Husband Wants To Quit His Blue-Collar Job To Become An Influencer — 'There's No Reward For Hard-Working People Anymore'

He doesn't even like being on social media. But he's tired of working so hard for so little.

influencer filming a video DC Studio /

Most of us at one time or another have felt the impulse to walk away from our jobs and never look back, especially as the economy and work life seem to become ever more punishing by the day. 

One woman's husband has reached this kind of breaking point and is considering taking drastic steps because he's simply had enough.

The. blue-collar worker wants to quit his job to become an influencer because 'there's no reward for hard-working people anymore.'

He certainly isn't alone in that sentiment or in his proposed solution for that matter. People trading their 9-5 jobs for careers as content creators has been a trend for years now, and it's not just the 57% of Gen Z'ers a recent study says are considering the move.


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But TikToker Melissa Jane's husband is a very different case than you might expect. He "has zero social media," she said in a recent video, and "actually thinks it's the devil." But even as much as he loathes the online world, she said he "has come to me and is like, okay, let's make some TikToks."




Jane saw in her blue-collar, social media-averse husband's attitude something of a barometer for just how dysfunctional our work lives and economy have become.

"I just think it's kind of scary," she said. "If my husband is getting to the point where he's like, 'I can't do this anymore, maybe we should do social media,' [expletive] has frozen over."

Her husband owns his own construction business, but she said the taxes, fees and other costs involved ensure he could 'never get ahead.'

Jane was careful to point out that it was not just that her husband was fed up with having to go to work every day and it was not because he suffered from the supposed laziness of which Boomers so frequently accuse younger generations. Rather, from the sounds of it, her husband has worked far harder than a lot of us.


"He has literally torn his body apart, had surgeries, like, every year, because he is physically harming himself with these jobs," she said. 

But the exorbitant costs he faced for running his business, from taxes that inevitably go up the more money he made, to having to pay for things like worker's compensation insurance, has left him feeling nihilistic. "He cannot get ahead. He's like, 'What's the point?'" 



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In follow-up videos, she described a scenario familiar to many small business owners — the more money he makes, the more gets taken in the form of various taxes. But if he reduced his income, they would have trouble obtaining things like mortgages and car loans.

Some accused her and her husband of being bad citizens who didn't want to pay their way, but Jane said that was out of touch with both how government systems operate and with the way her husband runs his business.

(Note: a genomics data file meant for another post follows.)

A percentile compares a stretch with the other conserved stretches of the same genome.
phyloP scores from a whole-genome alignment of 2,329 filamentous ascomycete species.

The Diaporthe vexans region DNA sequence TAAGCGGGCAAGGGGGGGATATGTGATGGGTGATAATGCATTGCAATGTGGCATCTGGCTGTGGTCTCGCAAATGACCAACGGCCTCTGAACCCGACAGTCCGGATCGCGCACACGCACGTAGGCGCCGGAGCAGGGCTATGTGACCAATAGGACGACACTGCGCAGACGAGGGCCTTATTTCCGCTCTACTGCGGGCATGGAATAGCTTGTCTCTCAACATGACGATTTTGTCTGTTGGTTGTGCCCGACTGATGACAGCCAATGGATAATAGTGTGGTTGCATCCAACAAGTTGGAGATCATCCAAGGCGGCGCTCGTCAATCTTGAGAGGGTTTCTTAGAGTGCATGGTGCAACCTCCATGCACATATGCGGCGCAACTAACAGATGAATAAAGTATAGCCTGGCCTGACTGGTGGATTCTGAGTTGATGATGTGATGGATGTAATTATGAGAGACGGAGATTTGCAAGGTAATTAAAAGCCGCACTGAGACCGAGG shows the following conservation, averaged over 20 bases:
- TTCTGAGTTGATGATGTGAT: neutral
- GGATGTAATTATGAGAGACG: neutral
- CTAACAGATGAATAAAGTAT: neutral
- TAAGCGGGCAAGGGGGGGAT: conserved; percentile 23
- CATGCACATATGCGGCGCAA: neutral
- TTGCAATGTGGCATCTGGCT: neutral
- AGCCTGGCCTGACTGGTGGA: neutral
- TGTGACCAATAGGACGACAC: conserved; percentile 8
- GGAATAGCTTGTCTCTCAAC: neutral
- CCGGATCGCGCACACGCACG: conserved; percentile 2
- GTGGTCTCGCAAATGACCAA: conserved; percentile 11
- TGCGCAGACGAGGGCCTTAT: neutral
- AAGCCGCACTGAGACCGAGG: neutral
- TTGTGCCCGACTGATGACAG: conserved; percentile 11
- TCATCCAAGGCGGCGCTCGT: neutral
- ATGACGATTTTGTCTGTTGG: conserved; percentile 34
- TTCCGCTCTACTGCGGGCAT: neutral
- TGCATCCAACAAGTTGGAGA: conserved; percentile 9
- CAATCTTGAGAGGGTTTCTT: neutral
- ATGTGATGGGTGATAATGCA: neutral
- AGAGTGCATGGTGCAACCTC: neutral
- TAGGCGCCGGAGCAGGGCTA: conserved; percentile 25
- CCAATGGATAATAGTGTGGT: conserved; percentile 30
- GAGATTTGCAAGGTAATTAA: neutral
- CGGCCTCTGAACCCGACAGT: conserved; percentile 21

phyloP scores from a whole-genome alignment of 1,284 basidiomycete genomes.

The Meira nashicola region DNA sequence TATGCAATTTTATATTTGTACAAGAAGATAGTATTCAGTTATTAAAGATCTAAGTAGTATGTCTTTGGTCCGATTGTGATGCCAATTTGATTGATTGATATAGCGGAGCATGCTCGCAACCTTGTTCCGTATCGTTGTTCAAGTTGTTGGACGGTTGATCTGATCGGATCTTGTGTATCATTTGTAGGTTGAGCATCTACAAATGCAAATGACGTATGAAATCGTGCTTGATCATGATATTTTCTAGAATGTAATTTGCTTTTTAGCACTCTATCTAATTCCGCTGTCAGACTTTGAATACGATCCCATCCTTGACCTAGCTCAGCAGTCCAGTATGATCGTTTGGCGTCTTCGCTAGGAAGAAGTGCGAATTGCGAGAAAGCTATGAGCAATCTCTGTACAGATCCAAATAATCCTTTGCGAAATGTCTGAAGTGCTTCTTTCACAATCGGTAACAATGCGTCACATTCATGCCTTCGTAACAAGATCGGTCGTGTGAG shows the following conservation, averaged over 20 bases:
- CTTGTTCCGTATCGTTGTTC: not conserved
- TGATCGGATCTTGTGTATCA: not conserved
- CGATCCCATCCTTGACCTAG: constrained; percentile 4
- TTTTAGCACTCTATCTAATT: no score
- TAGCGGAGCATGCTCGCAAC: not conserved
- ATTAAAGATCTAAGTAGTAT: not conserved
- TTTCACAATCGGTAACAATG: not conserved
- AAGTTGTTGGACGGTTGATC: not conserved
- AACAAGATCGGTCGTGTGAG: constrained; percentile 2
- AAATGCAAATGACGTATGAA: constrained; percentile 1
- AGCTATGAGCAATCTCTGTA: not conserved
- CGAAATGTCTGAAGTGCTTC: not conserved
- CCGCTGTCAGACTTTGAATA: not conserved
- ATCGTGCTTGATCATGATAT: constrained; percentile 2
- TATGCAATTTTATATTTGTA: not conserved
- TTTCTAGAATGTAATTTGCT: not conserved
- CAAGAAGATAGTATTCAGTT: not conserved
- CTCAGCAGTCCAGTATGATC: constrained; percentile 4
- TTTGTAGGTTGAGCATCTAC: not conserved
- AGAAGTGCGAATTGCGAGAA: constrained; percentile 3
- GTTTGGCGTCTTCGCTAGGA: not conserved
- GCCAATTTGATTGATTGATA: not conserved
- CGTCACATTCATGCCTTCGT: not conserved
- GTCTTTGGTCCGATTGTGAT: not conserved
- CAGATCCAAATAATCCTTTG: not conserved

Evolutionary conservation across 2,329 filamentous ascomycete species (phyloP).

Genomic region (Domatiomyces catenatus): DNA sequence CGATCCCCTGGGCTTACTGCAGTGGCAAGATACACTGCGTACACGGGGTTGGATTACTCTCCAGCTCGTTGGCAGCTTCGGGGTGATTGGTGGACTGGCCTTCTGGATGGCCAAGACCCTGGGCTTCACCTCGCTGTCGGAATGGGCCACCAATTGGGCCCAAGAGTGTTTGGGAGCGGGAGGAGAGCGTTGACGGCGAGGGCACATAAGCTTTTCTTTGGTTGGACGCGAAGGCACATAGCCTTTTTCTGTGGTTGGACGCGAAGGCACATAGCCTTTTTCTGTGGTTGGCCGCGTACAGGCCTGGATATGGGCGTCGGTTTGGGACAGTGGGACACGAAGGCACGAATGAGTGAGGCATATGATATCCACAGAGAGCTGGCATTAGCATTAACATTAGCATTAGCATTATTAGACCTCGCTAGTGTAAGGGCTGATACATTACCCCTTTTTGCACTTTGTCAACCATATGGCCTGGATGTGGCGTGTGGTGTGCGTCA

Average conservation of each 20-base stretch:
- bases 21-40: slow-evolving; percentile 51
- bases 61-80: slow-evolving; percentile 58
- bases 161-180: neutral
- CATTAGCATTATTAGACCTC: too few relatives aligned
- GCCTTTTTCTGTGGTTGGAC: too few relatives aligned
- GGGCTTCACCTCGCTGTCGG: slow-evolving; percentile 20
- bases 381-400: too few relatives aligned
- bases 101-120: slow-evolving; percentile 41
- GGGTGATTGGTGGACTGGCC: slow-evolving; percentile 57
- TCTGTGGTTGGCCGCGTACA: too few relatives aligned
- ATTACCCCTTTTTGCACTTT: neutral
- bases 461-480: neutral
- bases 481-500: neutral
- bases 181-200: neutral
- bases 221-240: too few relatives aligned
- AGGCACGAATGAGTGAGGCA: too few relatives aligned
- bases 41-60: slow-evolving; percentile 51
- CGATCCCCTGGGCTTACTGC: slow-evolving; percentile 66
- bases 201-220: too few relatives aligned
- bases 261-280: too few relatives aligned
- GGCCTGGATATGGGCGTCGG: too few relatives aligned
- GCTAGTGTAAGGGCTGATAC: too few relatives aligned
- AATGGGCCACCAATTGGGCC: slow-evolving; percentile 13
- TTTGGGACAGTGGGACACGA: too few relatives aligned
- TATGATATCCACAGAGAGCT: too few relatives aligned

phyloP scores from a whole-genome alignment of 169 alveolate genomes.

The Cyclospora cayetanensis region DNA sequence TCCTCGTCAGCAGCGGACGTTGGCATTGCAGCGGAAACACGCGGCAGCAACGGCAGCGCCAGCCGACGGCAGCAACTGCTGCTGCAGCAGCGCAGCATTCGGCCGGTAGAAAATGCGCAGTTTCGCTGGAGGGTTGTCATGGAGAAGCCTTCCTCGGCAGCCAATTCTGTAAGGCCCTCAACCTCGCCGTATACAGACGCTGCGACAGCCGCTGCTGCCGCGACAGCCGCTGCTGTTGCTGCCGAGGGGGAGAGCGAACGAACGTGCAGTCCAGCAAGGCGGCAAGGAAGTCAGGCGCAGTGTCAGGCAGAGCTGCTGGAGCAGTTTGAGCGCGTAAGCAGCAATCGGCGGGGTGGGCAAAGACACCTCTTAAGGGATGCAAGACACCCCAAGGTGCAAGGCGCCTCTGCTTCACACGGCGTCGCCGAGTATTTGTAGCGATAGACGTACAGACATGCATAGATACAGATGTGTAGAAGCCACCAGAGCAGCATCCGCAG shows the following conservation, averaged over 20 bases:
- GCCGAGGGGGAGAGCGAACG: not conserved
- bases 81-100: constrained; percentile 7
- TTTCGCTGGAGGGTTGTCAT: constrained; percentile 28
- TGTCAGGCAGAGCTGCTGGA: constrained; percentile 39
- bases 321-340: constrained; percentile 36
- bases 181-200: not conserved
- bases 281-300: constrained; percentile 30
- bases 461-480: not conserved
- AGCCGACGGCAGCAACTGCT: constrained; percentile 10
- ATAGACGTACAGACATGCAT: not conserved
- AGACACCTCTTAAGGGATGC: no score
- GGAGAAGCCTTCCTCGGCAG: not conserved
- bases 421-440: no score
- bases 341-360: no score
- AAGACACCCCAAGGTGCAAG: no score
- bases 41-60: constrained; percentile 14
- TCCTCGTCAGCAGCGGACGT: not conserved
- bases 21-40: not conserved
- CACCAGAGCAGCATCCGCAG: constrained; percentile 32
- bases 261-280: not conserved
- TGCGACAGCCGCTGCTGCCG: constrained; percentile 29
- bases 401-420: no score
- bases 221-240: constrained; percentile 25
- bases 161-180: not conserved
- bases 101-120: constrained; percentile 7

For starters, her husband doesn't pay for benefits like health insurance for himself, for example, so that he can provide them for his employees instead. 


Jane argued that the "astronomical" costs of running his business were ultimately the result of a systemic ploy to "keep small business owners down and then eventually out of business because the government and all these major corporations want to keep everything for themselves."

Taken all together, the experience led her husband to a point that many Millennial, and now Gen Z, professionals have arrived at. "Millennials don't want to work anymore," she said, "because there's no point. You cannot get ahead."

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But in a stunning sign of the times, becoming an influencer may not be the solution her husband thinks.

So many people have left their jobs to become content creators that the industry has begun to be called a "bubble" waiting to burst. 


Much like in most other fields, influencers making huge incomes have always been the exception to the rule. But recently, creators all over the internet have been lamenting the ways platforms like TikTok have abruptly changed how content is monetized and how influencers get paid. These changes have left many content creators struggling to get by.



It seems content creation, like everything else, is gradually becoming little more than a scheme for social media corporations to manipulate profits out of the very people whose work made those platforms profitable in the first place. There's no more American story than that.


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John Sundholm is a news and entertainment writer who covers pop culture, social justice, and human interest topics.